Developing fine motor skills at home…

Hi!  It’s Linzi here today, I’m missing you all ❤ but my kids are definitely keeping me on my toes and I’m sure your parents will be feeling the same.

In some of our recent blogs my colleagues have spoken about different activities to promote gross motor skills – which relate to large body movements and are controlled by large muscle groups, e.g. climbing, jumping, running.  Learning to move is important for children, it enables them to become more independent, make their own choices and learn about the world around them.

Today I thought I’d give some information about fine motor skills and show you some activities I’ve been doing at home with my 3 year old to help support his fine motor dexterity.

Fine motor skills begin from early childhood and develop continuously throughout life, it involves the small muscles in the hands and fingers working in synchronisation, this is also essential for hand and eye coordination.  Children begin by grabbing at larger objects and then slowly develop their movements to involve more define hand and eye coordination.  Effective fine motor skills are important in order carry out everyday activities such as eating, writing, buttoning clothes, tying shoelaces, turning pages, using computer keyboards and much more.

Below I’ve shared some play activities I’ve been doing with Keir, he’s had fun doing them and they all promote fine motor skill development.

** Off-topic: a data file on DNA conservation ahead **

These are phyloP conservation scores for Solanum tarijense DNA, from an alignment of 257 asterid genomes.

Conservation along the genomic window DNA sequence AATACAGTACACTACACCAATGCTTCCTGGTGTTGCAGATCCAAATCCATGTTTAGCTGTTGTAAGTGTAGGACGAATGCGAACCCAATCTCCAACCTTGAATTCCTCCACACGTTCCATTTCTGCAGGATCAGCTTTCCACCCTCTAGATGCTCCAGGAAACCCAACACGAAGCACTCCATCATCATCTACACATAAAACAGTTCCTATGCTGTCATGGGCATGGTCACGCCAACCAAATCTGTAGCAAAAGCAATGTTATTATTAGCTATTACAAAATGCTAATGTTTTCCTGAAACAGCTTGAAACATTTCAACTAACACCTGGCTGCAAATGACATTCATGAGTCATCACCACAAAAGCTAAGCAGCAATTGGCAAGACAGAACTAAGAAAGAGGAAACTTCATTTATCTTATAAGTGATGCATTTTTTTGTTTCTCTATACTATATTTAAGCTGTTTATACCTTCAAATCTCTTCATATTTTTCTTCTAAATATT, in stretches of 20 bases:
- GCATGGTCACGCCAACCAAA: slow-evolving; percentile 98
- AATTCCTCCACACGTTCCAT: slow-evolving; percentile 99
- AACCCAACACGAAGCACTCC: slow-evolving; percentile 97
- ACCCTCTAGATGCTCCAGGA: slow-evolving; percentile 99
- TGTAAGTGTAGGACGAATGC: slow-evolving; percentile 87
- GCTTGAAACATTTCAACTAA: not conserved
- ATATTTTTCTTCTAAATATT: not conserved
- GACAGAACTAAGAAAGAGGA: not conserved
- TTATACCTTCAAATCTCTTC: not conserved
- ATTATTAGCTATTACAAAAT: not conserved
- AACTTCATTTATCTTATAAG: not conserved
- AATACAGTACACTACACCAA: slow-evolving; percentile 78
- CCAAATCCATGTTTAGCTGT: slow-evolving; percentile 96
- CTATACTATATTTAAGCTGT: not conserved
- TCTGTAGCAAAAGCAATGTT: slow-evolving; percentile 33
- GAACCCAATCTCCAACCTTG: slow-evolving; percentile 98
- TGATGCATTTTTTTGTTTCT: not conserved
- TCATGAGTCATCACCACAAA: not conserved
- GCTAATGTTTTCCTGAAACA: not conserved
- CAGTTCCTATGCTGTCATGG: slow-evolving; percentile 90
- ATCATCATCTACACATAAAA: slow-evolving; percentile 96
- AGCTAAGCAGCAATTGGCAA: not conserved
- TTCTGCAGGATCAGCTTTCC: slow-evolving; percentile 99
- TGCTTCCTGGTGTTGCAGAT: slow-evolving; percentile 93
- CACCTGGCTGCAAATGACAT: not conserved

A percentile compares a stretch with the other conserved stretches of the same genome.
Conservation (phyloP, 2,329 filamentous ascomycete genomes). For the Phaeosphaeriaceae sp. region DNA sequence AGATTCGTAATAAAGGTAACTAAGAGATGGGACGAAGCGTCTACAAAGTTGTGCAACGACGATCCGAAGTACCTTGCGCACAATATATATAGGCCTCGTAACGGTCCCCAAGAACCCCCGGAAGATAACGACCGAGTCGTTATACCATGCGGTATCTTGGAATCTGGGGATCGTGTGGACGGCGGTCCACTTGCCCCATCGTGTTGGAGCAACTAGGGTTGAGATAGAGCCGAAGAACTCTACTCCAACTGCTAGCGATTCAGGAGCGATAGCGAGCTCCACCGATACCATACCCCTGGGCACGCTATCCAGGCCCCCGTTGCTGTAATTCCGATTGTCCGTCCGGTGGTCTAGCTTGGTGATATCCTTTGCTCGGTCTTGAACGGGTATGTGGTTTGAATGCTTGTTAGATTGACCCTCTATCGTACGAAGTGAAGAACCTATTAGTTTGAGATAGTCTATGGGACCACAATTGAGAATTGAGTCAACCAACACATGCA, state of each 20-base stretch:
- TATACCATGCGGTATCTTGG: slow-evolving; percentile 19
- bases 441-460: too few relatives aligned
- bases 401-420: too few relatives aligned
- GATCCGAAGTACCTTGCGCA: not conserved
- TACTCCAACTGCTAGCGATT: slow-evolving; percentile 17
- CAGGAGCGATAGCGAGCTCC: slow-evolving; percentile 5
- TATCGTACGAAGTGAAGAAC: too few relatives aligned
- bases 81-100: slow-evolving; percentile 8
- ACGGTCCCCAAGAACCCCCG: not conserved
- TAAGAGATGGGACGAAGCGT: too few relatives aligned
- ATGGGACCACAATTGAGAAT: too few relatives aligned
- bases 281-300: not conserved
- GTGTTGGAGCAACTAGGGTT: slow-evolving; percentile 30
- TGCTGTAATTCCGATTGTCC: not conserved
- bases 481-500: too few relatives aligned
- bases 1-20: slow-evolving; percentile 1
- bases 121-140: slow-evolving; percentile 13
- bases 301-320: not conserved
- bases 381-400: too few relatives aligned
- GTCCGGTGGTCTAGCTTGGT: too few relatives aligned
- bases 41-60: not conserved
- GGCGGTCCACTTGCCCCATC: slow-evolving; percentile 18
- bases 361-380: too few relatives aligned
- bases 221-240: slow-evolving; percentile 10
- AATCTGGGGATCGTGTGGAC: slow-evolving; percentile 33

Using tongs to move cotton wool into a bowl
Small world play with dinosaurs in a homemade habitat
Putting cereal on spaghetti sticks held in place by playdough
Pegs with letters written on them to attach to the corresponding letter on the cardboard
Painting outdoors with water
Threading pipe cleaners through a colander
Using fingers to mark make in rice
Paint sealed inside a zip lock bag to allow mark making using a cotton bud

These are all really simple to set up play activities using items we already have at home, if you have a go don’t forget to tweet or email us a photo. We all love seeing what you are getting up to at home with your families.

Stay safe, love and hugs,

Linzi xxx

 

 

Our daily walk

Hi everyone,

Its Carly again!

I hope you have all been enjoying the lovely sunshine we have had the last couple of days.

This is Millie. Millie is the same age as some of our boys and girls, she is 3 years old.